when they are displayed set job seekers and those considered
for promotion apart from their competition.

Scientists, engineers, managers and leaders are considered
knowledge workers.  [see some definitions of knowledge workers
at the end]  Especially in mid career, they have
considerable responsibilities and expectations for which
they are evaluated and rated.  We need to be mindful that
while our supervisor’s reviews are informative, our personal
assessments are what are critical to our satisfaction and
happiness.  Unfortunately, these only follow, in many cases,
being let go by organizations and are part of the repertoire of
outplacement firms at higher levels.  We maintain that self-
management for mid-career knowledge workers, managers
and leaders should be a regular practice
.  See also 1  .  Self
management includes:

  self-discipline of attentionHunter and Scherer wrote ‘self
management begins with attention’
and P Forni articulates the
essential role attention plays by controlling our emotions to
allow us to set goals and rationally criticize our own behaviors.

  perception allows viewing the same information using more
focused attention from differing viewpoints.  It is “metaphorical
thinking” in action, described as reflection and introspection.
Avoiding the Einstellung effect as described by Partnoy is another
fine example, where humans repeat old responses or behaviors
when newer and better ones are available.

  self-awareness of our habits by studying our cues and outcomes
and assessing if they achieve the goals we seek.  Often our
actions do not and we need to mindfully address the habit, as
Duhigg has pointed out.

  adapting a mindset of growth by trying new approaches like
Peter Palchinsky model, which recognizes that the real world is more
complicated and evolving all the time with “facts” being meso-
facts.  see Harford and Arbesman .

Palchinsky’s approach boils down to three principles:
- Seek out new ideas and try new things
- When trying something new, do it on a scale where failure is survivable
- Seek out feedback and learn from your mistakes as you go along

Knowledge worker definitions:
Chris Shayan 2012
Mindtools [UK, a little earlier]
eNOTES [perhaps, still earlier]

2 comments
12/04/12
Future Trends in Technical Careers. 2. Meso-facts, interpreting information and Meta-materials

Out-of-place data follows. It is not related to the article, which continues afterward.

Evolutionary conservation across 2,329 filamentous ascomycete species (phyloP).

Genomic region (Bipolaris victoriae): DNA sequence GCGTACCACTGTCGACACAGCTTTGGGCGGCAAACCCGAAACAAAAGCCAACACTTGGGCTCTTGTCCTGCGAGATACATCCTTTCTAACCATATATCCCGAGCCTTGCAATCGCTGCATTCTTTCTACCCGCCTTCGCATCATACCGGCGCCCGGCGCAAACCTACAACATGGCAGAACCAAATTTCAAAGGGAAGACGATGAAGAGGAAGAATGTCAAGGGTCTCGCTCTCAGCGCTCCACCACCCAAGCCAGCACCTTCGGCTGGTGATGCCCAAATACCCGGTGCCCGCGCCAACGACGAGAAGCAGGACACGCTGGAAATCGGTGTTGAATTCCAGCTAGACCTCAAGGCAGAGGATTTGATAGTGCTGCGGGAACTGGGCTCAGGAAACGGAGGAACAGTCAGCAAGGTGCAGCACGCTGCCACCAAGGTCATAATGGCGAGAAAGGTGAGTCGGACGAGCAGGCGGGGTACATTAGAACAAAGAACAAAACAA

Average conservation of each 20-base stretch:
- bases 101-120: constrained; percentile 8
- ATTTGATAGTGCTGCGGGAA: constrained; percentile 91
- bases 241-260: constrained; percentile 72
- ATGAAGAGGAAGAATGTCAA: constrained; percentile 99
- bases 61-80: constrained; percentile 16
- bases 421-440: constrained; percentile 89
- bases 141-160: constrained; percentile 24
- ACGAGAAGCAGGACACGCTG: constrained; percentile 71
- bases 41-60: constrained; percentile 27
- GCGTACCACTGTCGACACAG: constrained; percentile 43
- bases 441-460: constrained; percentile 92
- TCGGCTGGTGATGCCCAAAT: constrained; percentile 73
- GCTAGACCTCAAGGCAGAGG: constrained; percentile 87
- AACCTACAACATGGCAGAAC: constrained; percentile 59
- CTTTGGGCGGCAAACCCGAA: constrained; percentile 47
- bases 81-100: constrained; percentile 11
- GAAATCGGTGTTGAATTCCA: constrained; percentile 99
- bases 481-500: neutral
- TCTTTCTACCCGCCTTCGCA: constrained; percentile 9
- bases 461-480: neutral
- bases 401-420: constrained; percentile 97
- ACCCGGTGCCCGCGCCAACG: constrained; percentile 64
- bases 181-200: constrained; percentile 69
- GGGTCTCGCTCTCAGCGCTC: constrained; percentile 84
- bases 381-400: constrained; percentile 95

Filed under: Observ. Trends, Alternate Career Paths
Posted by: site admin @ 2:13 pm

The world, as we know it, is not as things were when we
were growing up, before adulthood.  A truism, if there
ever was, yet more than that.  Listened to Ray Kurzweil
interview talking about his latest book ‘How to create a
mind’ where he remarked that we fill our brain with facts
by about age 20.  The facts that we hold in them then
need to be realized for what they are then.  We need to
learn to forget some, because 1-they are no longer needed,
2-they have been subsumed by more recent facts or
3-they are too complex and not easily assimilated.

S. Arbesman speaks about three kinds of facts as: 
  - very slowly changing facts, these are close to what
we determine as “objective truth”.  The search in science
endeavors to get closer to this truth.
  - very fast changing facts that are descriptions of the
moment and will usually fall within a range but depending
on a number of factors change.
  - MESO-FACTS that shift slowly and are part of the
technological world in which we live.  They change more
slowly than the fast-changing facts and we notice them
and sometimes have trouble dealing with them, as they
represent a certain notion of our understanding of the
world.  Arbesman does a nice job of describing these
three patterns, which Kuraweil observes is what the
human brain does well.

In the world of Mesofacts there are interesting concepts
Arbesman points out: 
  long tail of discovery -  new discoveries are not as startling
in an established field as a newly emerging one.
  medium ties in social networks bear larger responsibility
for distributing mesofacts
  rule of hidden knowledge - non-experts collaborating
have a better chance of producing solutions to hard problems
than experts.
  careful analysis of data needs to use various predictor
tools and indeces like p-value (statistical power– especially
p<0.05), sample size, error range, conflicts of interest,
causation vs. correlations (need confirmation), and precision
of the question.  (See Wired Oct. 2012, p. 114)

INTERPRETING DATA WITH STATISTICS
So often innocent analyses of comparison data leads to
misleading conclusions as Cari Tuna pointed out in
an article about Simpson’s paradox on comparing average
of different items.  Her example of two baseball batting
averages brought it out clearly.  The article comments are
superb, as well.  Also see 2  . 

 META-MATERIALS
Science is continually opening new opportunities to
develop technologies to extend our human capabilities.
Photonics spectra highlighted innovations where
meta-materials created from layers of natural elements
and molecules have incredible properties that can
bend light backwards in some directions (negative
refraction).  Silver and germanium layers produce
photonic integrated circuits.  That same issue also
described spintronic circuits for quantum computing
using light.

So new opportunities are emerging on the horizon
that require us to adapt to new ways of thinking about
problems and how to solve them.  As we see proposals
offered we need to constantly apply critical thinking
skills and take the extra effort to confirm experimental
findings
with replicate experiments.